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Angel Eyes

"The Past is written. The ink is dry."

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For Game of Thrones, if the past is unchangeable, is the present and future so? Is this intended as a nihilistic message?

I'm referring specifically to Season 8's last two episodes in regards to Daenerys' actions. Did Bran know that Sansa would tell Tyrion, and Tyrion would tell Varys? Did he know Daenerys would go mad? If so, did he know and allow it to happen? Did he intentionally allow these things to happen so he could become king?

Edited by Angel Eyes

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The ink is not dry. Bran proved that twice. The most memorable being his warging of Willas in the past which caused him to become Hodor. When he called out to young Ned and Ned turned around, that was also him having influence over the past. The then 3ER looked really worried. I always saw his 'ink is dry' explanation as an excuse to deter Bran from trying anything in the past (Hodor being the exception since that was neccesary for Bran to get north and later escape the cave) because Bran still had agency back then.

The ink is also not dry on the future, otherwise 3ER wouldn't have interfered to steer things in a certain direction. If everything was set in stone, all 3ER had to was sit back and watch things unfold. There was no need to determine when to tell Jon of his parentage because we can be sure that Sam eventually would have told Jon. But the 3ER clearly needed it to happen at a specific point, hence he interfered.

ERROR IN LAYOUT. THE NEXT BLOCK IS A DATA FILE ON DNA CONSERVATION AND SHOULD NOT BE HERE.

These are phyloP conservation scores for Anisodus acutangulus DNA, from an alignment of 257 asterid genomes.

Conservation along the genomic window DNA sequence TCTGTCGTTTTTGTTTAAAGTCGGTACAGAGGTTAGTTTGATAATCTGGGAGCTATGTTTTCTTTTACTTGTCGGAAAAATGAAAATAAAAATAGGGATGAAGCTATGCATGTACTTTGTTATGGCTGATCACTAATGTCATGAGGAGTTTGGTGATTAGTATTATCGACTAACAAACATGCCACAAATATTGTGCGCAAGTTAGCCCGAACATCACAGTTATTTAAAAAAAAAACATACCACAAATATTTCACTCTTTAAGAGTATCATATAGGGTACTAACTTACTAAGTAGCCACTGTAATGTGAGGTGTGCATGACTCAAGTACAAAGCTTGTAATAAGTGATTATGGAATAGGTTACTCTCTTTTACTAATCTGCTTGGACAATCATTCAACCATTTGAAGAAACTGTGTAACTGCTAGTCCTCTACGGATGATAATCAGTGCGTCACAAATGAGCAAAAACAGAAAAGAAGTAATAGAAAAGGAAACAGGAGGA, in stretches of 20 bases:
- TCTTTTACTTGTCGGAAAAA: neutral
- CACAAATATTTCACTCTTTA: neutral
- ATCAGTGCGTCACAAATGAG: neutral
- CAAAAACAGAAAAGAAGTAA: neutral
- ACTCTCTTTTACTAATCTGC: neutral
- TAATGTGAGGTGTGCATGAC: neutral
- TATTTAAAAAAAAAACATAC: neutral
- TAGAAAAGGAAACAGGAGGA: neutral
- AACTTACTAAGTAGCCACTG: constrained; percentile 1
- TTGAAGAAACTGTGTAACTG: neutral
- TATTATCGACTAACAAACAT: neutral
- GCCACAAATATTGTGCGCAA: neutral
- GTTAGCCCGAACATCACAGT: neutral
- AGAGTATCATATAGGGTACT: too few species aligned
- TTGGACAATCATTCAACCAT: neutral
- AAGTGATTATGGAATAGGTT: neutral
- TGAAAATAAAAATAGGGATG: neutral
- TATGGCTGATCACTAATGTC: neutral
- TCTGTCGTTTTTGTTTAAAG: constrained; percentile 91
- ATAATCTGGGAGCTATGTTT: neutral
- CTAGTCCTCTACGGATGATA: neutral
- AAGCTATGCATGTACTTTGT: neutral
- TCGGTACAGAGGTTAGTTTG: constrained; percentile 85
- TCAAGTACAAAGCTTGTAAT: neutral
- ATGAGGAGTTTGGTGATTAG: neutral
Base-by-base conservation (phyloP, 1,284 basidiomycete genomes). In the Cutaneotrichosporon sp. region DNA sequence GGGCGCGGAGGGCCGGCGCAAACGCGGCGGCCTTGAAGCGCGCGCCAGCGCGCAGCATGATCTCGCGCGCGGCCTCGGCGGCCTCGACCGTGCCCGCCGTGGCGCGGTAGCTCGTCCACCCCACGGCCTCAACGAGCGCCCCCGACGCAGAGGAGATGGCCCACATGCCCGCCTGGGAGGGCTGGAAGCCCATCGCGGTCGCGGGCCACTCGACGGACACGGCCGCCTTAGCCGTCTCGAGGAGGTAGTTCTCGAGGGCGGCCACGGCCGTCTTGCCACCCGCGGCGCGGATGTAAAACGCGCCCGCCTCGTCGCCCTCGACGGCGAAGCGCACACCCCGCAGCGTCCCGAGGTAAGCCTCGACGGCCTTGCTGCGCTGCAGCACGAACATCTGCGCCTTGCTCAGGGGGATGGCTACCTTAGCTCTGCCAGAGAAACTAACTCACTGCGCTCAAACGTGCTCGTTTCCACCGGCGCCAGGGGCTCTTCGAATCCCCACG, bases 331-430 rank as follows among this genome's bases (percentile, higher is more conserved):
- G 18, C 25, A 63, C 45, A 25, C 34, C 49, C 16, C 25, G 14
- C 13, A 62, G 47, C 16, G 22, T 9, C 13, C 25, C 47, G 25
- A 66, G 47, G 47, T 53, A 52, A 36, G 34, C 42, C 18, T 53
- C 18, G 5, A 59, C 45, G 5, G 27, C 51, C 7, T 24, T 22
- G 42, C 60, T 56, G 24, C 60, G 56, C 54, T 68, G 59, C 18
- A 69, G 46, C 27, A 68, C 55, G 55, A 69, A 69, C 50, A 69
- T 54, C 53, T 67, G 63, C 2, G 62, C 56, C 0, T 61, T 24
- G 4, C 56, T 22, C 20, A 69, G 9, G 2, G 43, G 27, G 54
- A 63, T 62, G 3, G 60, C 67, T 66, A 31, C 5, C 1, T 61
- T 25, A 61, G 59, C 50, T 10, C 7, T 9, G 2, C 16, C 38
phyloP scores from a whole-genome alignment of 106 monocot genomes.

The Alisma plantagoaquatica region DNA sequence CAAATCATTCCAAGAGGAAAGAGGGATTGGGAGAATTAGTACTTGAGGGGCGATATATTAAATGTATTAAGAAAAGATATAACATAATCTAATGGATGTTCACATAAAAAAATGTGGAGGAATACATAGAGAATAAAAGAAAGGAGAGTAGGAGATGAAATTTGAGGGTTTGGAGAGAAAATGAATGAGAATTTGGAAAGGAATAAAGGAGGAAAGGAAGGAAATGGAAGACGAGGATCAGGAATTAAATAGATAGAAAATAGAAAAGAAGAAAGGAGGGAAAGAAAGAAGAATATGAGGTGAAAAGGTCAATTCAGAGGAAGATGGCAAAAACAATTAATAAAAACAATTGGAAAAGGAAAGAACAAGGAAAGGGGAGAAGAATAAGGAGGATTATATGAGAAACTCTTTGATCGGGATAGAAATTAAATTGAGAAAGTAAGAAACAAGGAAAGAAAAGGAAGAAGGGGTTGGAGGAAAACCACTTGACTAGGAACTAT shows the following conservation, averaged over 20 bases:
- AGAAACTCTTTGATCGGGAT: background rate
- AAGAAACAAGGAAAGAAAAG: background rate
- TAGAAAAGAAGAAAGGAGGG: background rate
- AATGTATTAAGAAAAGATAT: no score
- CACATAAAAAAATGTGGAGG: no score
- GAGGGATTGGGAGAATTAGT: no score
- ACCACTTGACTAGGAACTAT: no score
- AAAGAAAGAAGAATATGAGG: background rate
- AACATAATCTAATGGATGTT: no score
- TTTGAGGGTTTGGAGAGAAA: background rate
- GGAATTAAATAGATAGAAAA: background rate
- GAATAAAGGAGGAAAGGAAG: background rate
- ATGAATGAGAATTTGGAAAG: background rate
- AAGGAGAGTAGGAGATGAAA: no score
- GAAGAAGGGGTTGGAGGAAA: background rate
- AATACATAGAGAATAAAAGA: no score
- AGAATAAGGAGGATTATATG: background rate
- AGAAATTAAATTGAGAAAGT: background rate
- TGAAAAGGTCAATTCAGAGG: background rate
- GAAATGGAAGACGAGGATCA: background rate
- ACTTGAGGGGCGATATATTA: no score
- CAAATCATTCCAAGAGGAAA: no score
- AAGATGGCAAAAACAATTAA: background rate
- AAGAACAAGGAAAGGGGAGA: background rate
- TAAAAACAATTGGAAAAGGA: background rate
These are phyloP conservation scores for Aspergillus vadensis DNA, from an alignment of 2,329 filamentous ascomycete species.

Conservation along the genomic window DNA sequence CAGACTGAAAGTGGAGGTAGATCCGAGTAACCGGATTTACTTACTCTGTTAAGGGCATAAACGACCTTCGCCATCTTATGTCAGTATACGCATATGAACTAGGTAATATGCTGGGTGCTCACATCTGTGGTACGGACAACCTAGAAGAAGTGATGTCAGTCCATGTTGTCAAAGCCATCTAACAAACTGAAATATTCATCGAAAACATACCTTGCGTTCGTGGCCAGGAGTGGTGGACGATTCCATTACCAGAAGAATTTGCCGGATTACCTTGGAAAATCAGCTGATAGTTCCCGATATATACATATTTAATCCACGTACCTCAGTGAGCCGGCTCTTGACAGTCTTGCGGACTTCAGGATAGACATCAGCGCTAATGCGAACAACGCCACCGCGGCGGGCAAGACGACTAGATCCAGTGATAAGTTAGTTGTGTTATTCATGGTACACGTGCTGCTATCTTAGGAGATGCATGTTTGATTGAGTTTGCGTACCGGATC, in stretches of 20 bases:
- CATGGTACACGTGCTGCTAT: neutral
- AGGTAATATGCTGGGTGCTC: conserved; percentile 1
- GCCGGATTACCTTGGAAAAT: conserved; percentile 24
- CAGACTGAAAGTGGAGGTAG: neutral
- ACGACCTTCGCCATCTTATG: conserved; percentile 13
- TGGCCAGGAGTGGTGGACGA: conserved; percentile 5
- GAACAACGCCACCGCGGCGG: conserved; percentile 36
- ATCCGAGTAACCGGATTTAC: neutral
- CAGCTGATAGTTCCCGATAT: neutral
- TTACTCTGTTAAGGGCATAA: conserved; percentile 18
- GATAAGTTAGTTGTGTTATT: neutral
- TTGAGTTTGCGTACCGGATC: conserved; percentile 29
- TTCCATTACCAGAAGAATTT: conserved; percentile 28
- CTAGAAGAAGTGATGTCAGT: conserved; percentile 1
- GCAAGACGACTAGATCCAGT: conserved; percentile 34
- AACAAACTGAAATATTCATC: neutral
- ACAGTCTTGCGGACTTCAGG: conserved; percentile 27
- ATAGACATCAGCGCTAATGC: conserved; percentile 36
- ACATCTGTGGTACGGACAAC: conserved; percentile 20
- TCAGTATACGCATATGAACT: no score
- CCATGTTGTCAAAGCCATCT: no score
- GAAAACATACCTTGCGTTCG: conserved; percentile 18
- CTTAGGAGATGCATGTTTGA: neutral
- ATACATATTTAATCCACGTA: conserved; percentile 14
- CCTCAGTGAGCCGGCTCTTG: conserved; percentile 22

There is really no answer to most questions regarding the mythos because D&D flat out refused to deal with the supernatural, in this case the Old Gods/Children/3ER. In order to know the answer we would have to know the purpose of the 3ER in the bigger picture. Agent of the Old Gods? The Children? Neutral force (which is extremely unlikely)? There is a purpose to the 3ER becoming King, the question is what that purpose is. And we have no answer for that.

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Bran was possibly being shown memories contained within the Trees.  

Rather than changing the past, he could have just been distorting the memory of it.  

So he may have not been what caused Hodor's state, but was caught up in the memory of it and experienced it as if he was the one causing it.  When it may have been Bloodraven or someone else.  

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